Beyond B-School
If I Work Hereā€¦Dream Job or Worst Nightmare?
with Scott Swigart
with Scott Swigart

Overview/What You Will Learn

In order to envision yourself at the job of your dreams, you need a clear sense of how you might fit in to a company’s culture, whether it’s a healthy business or lagging in the marketplace, and if your desired salary range is realistic. But how can you find out the answers to these and other questions, particularly if the company isn’t well known? Scott Swigart, co-author of Going Beyond Google: Gathering Internet Intelligence, takes you through the online search tools that will help you gather the information you need to steer yourself in the direction of – and land – the job you want.

Key Points

  • There are numerous websites that will help you explore the cultures of different companies, as well as other important aspects such as morale, performance, job postings, salary ranges and inside perspectives about what it’s like to work there.

These include:

  • Glassdoor – a site where employees post reviews and where statistics about employee satisfaction, CEO approval ratings and other information, such as financial results, is aggregated.
    • Glassdoor also shares the pros and cons of working at a company across a variety of job roles and issues, including benefits, promotions, work-life balance, and how in-touch management is with its employees. 
    • Search specific job titles or locations on Glassdoor to glean the pros and cons from the particular perspective you’re interested in.  Compare against competitor companies.
  • Indeed – a job posting aggregator. Indeed houses forums for different companies; that is, online postings where employees share insights into their company culture and atmosphere.  The forums -- as well as job postings for specific titles -- also foster ideas for questions you can ask during your interview and provide information about the company’s expectations for certain positions, skills required, etc.  They provide another means for you to narrow your job search.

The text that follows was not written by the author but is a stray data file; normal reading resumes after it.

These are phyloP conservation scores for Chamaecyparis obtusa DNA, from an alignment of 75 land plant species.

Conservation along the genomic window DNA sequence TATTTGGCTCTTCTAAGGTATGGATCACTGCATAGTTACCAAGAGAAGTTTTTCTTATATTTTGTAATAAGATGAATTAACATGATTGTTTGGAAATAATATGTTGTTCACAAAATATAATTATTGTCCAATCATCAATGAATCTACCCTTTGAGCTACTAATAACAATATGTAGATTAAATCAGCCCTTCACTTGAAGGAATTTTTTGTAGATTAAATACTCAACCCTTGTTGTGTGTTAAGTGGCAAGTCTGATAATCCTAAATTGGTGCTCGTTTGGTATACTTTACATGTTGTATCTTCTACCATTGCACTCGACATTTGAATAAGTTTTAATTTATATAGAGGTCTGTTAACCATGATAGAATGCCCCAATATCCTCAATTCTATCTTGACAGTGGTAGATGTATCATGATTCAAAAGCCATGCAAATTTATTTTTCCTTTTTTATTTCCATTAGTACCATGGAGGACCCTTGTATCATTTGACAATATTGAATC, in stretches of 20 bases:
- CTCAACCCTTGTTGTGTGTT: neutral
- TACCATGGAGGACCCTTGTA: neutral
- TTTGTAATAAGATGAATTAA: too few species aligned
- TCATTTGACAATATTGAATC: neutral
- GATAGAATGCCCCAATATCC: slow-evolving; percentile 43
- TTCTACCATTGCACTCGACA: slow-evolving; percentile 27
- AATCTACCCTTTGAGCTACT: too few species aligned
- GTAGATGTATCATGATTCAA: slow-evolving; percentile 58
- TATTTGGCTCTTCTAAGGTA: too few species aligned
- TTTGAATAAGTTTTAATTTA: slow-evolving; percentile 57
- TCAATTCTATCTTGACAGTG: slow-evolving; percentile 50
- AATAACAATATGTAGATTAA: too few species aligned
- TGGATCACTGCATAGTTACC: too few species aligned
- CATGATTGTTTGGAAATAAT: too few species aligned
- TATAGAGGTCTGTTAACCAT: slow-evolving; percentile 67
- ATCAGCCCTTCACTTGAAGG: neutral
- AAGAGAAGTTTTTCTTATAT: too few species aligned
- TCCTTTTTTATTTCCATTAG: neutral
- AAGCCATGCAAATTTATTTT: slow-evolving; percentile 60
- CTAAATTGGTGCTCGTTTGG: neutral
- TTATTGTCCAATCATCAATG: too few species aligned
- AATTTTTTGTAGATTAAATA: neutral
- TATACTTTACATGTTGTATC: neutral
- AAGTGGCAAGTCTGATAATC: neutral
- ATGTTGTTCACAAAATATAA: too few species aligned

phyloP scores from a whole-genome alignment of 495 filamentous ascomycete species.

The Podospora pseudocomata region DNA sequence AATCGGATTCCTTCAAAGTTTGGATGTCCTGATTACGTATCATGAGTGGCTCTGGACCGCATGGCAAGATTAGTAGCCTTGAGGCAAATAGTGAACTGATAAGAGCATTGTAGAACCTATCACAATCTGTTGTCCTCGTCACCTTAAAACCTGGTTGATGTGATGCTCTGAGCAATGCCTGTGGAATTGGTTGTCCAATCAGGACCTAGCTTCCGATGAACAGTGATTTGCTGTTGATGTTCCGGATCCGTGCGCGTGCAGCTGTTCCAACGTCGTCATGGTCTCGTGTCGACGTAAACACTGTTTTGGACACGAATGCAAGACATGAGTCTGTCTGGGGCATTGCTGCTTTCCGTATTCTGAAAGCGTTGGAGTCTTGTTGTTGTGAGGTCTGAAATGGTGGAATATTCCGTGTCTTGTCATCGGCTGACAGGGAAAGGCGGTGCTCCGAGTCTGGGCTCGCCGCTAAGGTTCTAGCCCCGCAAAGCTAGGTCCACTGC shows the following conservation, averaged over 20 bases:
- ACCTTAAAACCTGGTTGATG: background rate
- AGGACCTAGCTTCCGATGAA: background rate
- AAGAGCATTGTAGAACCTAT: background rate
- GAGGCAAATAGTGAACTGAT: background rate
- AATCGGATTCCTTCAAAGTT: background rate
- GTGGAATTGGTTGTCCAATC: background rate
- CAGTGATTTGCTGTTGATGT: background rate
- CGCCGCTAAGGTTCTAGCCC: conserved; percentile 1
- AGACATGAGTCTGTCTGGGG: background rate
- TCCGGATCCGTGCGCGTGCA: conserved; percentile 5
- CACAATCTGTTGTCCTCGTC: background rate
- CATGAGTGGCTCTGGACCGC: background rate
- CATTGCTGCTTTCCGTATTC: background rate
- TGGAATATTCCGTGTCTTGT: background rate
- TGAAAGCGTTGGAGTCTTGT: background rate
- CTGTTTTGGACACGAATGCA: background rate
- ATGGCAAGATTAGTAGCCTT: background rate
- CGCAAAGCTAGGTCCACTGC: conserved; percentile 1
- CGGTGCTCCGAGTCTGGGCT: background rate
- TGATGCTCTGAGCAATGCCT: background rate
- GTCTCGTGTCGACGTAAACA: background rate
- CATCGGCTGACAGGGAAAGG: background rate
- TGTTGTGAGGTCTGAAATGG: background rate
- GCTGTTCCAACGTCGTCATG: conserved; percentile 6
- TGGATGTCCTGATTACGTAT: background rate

• Google Finance – an excellent tool for more quantitative background material about a company’s financial health and performance.  Find out if a company has been profitable and if its revenue has been growing year over year and how it performs compared to its competitors. You also can access recent news about your target company.
  • Silobar – is more of an industry-specific news website. It’s more business-oriented compared to news sites that primarily aggregate information about consumer goods oriented companies.
  • – brings up websites that share comparable aggregate information. For example, typing in “Glassdoor” in the Similarsites searchbox pulls up other sites (such as Careerbliss) that post employee reviews, company statistics, salary ranges and management approval ratings.  You also can search individual reviews for individual positions and job titles.
  • You will quickly discover, through these online tools, whether or not the company you are researching offers the environment and business opportunity you’re looking for.

Your Next Steps / Tips for Identifying the Right Fit for You

  • Make a list of your companies you may be interested in, potential job titles and even desired locations.
  • Access the many online search tools, such as Glassdoor, Google Finance, Indeed, Silobreaker, Similarsites and Careerbliss and explore as many forums, individual job postings, performance statistics, and news items as you can.  Compare issues and cultures across company lines, job titles and salary ranges.
  • Once you identify certain companies and jobs as those you want to aim for, come up with questions and discussion points for further research and for potential interviews. Have a clear and well-substantiated understanding of why working there would be your dream job.

Scott Swigart informs his competitive intelligence projects with insights gained from a career that began decades ago with coding low-level UNIX hardware diagnostics and continues today with programmatic social media mining and cloud-based projects. Scott is well recognized for his contributions to the competitive intelligence community and regularly speaks at national conferences for marketing research and competitive intelligence associations. He co-chaired the Oregon Chapter of the Strategic and Competitive Intelligence Professionals society (SCIP) and co-wrote Going Beyond Google: Gathering Internet Intelligence, listed as a must-read for 2009–2010 by SCIP. Learn about Cascade Insights at